Peaceful, positive, challenging, enlightening, artistic, inventive, or whatever interests you. What would you like your mind-garden design to be? Create a plan. Put it in writing. Look at it. The brain is a malleable organ soaking up everything it is exposed to. You have an amazing amount of control over what goes into your brain. Choose to exercise that control and plant your garden the way you want it. Plant your seeds close together so that the weeds can’t take hold.

Next, pull the existing weeds out. You might have to look closely to identify the weeds in your life. Some weeds look remarkably like flowers. Or they have been there for so long that we just haven’t paid any attention to them before. It might be that they are in everyone else’s garden so we thought they must be OK. Take a deep look. Once you have planned your garden design, there won’t be any more room for weeds that will take away from the plan you want. Be very selective.

Weeds breed more weeds. Gardeners know that one weed has lots of friends. Flowers have a few. While it takes effort and time to cultivate friendships and learning, it takes amazingly very little effort to cultivate weeds. You can do nothing but leave them in your life and they will grow and breed and take over. You must actively choose to remove them and not let them back in. It’s a battlefield in the garden and the weeds plan to win! Once you have removed them, fill that space up with new flowers. Remember to water and fertilize and feed those new flowers. Take time and attention, carefully care for them and they will reward you with their beauty and fragrance.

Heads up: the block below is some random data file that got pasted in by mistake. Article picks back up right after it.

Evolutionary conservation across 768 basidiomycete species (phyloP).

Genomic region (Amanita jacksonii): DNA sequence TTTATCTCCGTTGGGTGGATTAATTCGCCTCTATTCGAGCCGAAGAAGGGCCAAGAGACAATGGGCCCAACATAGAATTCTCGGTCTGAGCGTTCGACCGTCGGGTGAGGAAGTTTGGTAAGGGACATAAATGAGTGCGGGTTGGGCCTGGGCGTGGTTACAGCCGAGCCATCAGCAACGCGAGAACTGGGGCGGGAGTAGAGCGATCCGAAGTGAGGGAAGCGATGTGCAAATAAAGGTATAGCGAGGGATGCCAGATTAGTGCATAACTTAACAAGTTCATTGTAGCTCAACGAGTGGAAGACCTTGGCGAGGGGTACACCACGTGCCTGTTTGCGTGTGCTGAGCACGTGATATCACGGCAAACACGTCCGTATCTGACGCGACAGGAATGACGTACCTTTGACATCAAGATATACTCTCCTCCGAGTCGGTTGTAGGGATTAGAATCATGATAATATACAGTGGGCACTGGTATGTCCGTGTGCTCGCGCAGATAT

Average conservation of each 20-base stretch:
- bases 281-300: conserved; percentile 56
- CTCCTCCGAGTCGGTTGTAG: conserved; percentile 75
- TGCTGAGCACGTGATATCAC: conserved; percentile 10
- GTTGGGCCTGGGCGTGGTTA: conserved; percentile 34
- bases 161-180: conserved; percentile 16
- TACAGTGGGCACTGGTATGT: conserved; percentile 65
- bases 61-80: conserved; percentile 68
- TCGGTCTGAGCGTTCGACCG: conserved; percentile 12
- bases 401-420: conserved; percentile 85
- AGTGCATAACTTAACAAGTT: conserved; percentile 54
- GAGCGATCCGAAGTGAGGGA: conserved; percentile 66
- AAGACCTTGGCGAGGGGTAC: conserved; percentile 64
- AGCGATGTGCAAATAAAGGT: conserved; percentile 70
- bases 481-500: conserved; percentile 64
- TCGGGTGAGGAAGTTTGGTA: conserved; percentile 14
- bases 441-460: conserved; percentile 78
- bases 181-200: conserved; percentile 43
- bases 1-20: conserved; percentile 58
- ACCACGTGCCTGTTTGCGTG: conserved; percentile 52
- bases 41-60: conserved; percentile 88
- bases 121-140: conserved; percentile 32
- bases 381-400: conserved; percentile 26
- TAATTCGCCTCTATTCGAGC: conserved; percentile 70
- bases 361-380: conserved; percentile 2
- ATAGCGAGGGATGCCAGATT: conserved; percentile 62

A gardener must always be alert and on the look-out for stealth weeds that sneak in looking like flowers, promising to be a good thing in your life, only to end up taking over the whole garden. Keep in mind, that many nice flowers, if left to over-breed can become weeds in the wrong situation. You must choose wisely with balance and determine what are the most important flowers to fill your mind with and in what proportions.